At OnMilwaukee.com, we are stoked to be able to deliver reviews before anyone else in the city. We check out the show, then we go home and write the review immediately following.
For the first time in a decade of reviewing shows, however, I wish I had more time to contemplate what the hell just happened on stage.
I saw Henry Rollins tonight perform a three-hour spoken word performance at Turner Hall Ballroom. I have never seen anything like it. The 51-year-old Rollins, who looked as tattooed and buff as ever in his black T-shirt and black pants, spoke non-stop, without taking so much as a single sip of liquid, and told intelligent, political and entertaining story after story.
"I'm a 33 playing at 78," he warned.
Rollins, who once fronted '80 punk band Black Flag and later The Rollins Band, is also a writer, comedian, publisher, actor and radio DJ.
He started his spoken word performance tonight by saying, "Thank you for taking half of your weekend and giving it to me" and delivered dozens of stories that flowed gracefully, one from the next, about such a wide variety of topics it's impossible to understand in retrospect how it all fit together. And yet it did.
Turner Hall was packed with fans and yet during the lengthy show only one time did someone yell out something at Rollins. People were mesmerized. Plus, the sound was really good.
For the first 15 minutes of the show, Rollins spoke about Abraham Lincoln, "rugged individualism" and Americans' lifestyle choices. He basically said so many Americans are afraid of overseas dangers and yet are killing themselves.
"We are snuffing out the American candle with corn chips and inactivitiy," he said.
Rollins went on to speak about Trayvon Martin, the 17-year-old Florida boy who was killed for "looking suspicious" by a man who, at this point, remains free. Rollins sees this as an important reflection of present-day America and a prediction of the country's future.
"However this gets worked out will be the report card for the entire country," he said. "This represents the finger on the pulse of America."
Rollins gave a run-down of his thoughts on presidential candidates. (He did not comment on Obama). He called Mitt Romney "the emptiest suit in America" and compared him to a political Max Headroom. He said Ron Paul looks like his suit is still on the hanger and he needs to improve his posture. Rick Santorum, according to Rollins, might wanna try holding some testicles in his palm other than his own.
"Anyone's who's so obsessed with it, maybe should explore it," he said. "Dot a few I's and cross a few T's, sort of speak."
He spoke about women's right, and called for men to stand up not for women's rights, but with women for the sake of their rights.
About five times throughout the evening, people applauded his commentary. At the end, he received a standing ovation.
He talked of letters he received from soldiers on the verge of suicide and self-loathing teenaged girls who turned to him for body approval. (He wrote them back, and admitted to getting no feedback and therefore no resolve as to how his letters were received). Also, he delivered a love letter of sorts to the audience. He said, "you are my great obsession" and admitted that his biggest fear was disappointing us. He said the audience was all he thinks about after 4 p.m. every day on tour.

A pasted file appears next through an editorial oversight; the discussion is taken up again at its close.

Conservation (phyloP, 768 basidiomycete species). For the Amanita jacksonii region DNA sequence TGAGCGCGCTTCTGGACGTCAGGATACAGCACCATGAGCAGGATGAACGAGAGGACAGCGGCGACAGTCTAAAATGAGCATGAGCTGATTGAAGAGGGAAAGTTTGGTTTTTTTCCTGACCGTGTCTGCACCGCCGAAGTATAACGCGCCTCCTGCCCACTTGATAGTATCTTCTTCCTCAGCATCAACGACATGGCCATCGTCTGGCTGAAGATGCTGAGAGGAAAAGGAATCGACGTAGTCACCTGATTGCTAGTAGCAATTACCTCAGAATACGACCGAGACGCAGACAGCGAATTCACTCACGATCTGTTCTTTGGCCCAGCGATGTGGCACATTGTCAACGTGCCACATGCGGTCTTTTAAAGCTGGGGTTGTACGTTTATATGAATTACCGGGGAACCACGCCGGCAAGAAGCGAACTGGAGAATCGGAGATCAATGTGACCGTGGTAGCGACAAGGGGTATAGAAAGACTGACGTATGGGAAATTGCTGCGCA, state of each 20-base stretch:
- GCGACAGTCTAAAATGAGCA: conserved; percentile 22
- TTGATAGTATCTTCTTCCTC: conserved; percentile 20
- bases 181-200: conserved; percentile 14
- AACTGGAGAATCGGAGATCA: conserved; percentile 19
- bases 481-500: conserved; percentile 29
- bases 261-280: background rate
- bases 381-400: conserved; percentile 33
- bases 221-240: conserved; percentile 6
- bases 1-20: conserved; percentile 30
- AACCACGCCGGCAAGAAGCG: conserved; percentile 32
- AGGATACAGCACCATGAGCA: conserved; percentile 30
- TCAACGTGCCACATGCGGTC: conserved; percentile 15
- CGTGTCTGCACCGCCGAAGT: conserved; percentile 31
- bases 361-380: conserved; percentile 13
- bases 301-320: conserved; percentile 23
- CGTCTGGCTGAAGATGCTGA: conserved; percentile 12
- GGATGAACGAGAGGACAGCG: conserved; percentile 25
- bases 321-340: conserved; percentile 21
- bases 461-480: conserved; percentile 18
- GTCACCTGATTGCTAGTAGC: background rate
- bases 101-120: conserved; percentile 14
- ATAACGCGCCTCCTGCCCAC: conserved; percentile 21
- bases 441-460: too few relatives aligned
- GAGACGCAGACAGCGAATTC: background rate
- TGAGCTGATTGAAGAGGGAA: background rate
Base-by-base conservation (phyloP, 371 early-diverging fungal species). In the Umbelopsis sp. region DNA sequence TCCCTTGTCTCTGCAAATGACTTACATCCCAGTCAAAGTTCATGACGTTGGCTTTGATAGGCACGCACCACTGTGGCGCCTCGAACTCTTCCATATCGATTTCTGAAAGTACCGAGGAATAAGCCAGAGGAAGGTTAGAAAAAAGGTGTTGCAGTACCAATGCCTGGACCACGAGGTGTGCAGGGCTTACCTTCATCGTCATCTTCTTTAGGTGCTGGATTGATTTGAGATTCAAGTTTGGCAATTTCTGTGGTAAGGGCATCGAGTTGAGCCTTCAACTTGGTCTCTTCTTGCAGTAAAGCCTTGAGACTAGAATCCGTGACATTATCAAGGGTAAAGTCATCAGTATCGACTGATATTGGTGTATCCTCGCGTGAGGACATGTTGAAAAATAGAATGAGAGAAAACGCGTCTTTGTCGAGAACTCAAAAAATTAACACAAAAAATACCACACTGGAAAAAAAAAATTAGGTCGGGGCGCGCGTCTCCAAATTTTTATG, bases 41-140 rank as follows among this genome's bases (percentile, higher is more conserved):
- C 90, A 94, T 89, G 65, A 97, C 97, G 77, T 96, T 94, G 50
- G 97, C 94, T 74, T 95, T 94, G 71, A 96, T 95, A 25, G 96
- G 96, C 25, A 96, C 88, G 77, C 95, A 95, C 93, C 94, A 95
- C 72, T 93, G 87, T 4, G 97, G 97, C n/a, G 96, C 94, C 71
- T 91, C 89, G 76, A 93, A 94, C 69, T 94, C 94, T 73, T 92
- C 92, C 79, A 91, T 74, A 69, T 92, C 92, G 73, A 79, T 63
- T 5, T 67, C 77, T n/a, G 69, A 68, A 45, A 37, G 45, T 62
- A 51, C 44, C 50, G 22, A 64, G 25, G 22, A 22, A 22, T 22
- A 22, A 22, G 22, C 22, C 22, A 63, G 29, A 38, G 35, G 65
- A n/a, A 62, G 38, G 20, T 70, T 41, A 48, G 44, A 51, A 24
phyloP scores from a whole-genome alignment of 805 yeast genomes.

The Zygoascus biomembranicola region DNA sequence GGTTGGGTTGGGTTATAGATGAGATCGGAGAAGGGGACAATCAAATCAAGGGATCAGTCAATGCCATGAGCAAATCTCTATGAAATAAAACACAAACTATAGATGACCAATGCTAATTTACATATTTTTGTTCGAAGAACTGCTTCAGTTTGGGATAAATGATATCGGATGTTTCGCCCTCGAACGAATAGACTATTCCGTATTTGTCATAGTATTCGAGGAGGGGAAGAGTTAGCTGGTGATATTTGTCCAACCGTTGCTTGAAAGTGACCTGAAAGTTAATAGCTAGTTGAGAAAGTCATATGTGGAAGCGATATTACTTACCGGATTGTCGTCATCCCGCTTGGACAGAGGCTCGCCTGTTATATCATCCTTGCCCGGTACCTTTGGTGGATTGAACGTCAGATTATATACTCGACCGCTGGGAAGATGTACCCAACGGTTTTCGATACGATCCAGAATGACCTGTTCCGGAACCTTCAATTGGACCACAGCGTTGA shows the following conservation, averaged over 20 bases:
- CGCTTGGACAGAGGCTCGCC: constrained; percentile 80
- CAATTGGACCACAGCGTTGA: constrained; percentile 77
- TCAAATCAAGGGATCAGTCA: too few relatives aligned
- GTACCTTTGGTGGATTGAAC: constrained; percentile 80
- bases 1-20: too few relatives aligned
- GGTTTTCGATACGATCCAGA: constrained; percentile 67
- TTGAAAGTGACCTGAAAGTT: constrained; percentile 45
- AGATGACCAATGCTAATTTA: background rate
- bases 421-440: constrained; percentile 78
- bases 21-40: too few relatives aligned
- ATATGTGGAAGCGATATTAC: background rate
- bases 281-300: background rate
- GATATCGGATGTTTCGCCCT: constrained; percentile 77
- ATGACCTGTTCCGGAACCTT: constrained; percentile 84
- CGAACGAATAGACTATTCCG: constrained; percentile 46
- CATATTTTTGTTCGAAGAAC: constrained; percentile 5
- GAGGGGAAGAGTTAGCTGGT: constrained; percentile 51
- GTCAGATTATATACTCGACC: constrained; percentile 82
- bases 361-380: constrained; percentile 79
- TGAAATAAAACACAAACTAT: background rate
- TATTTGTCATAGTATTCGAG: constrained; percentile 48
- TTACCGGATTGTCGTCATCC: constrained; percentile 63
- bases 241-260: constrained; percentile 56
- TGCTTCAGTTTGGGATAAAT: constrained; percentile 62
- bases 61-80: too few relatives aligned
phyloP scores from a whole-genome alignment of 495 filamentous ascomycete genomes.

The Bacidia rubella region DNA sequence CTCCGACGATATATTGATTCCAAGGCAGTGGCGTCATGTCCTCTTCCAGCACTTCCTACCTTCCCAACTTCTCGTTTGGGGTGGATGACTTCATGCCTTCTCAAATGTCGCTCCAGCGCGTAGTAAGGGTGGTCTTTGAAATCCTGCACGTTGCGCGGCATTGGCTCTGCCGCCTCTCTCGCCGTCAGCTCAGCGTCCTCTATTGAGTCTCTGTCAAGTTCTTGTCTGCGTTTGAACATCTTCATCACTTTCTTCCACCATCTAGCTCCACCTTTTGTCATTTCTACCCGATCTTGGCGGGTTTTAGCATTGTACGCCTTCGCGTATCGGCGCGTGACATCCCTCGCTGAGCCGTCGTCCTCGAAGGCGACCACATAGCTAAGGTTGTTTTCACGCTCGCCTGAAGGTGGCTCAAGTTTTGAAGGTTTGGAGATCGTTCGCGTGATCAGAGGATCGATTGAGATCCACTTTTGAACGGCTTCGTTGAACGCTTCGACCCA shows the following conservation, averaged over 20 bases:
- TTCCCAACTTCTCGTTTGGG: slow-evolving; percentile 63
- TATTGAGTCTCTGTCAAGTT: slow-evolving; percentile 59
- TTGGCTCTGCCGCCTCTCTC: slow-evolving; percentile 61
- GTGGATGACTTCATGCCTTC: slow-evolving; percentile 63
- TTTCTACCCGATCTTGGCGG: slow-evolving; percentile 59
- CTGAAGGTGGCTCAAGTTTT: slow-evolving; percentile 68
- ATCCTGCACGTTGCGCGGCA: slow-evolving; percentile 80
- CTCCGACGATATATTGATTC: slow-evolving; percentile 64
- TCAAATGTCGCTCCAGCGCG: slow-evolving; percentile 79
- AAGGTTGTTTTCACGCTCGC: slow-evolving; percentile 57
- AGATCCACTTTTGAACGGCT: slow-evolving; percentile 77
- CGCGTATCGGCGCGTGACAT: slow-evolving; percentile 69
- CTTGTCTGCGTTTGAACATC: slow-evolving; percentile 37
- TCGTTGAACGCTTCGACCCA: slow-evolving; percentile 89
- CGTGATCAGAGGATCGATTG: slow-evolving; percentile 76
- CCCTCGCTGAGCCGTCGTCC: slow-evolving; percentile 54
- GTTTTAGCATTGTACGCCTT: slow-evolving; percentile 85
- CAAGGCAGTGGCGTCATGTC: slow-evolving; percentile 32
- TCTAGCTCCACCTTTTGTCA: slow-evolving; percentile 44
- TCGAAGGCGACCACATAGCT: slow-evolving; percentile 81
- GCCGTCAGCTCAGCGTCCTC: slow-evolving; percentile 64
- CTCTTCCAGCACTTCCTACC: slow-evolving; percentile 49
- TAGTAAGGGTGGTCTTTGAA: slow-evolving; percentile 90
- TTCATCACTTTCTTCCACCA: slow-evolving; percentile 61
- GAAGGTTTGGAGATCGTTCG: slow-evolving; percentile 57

"I can no longer taste food. All I think is, 'They are coming. They are coming to listen to you...Who do you think you are?'"
Rollins has been on tour for 31 years, delivering about 100 shows a year.
"I have no real talent," he said. "I'm just interested in everything."
The second half of the show â€“ yes, we are only to the second half â€“ he spoke of "stabbing the bleeding a-hole" (this is something that needs to remain among audience members only, forever), a nightmare of receiving a lap dance from Twisted Sister's Dee Snider, a trip to an Evangelical church in Kentucky where worshippers waved around venomous snakes and rocked his world with their incredible music talents, visiting the dead bodies of former North Korean rulers, delivering soap and soccer balls to Haitian people and eating rat livers.
Rollins was funny, militant, warm, smart, humble and extremely intense.
Experiencing and understanding as much as we can while on this earth is our human responsibility at this point, according to Rollins, and he deeply believes in withholding judgment on people and things based on how they appear on the surface.
"Eat as much weird food as you can, hopefully it doesn't blow you up, and listen to as much music as you can that you can't snap your fingers to," he says. "I know you know this."
You forgot to mention that when you took that picture he actually stopped the show to give you a "really," which happens about once a show to someone. This 3 hour rant of classic Henry, which is about the normal length for his spoken word tours, was one of his better performances. I've seen every tour since celebrating his 40th birthday at the Vic theater in Chicago in 2001, and can't wait to see next years show after the recalls and presidential election.
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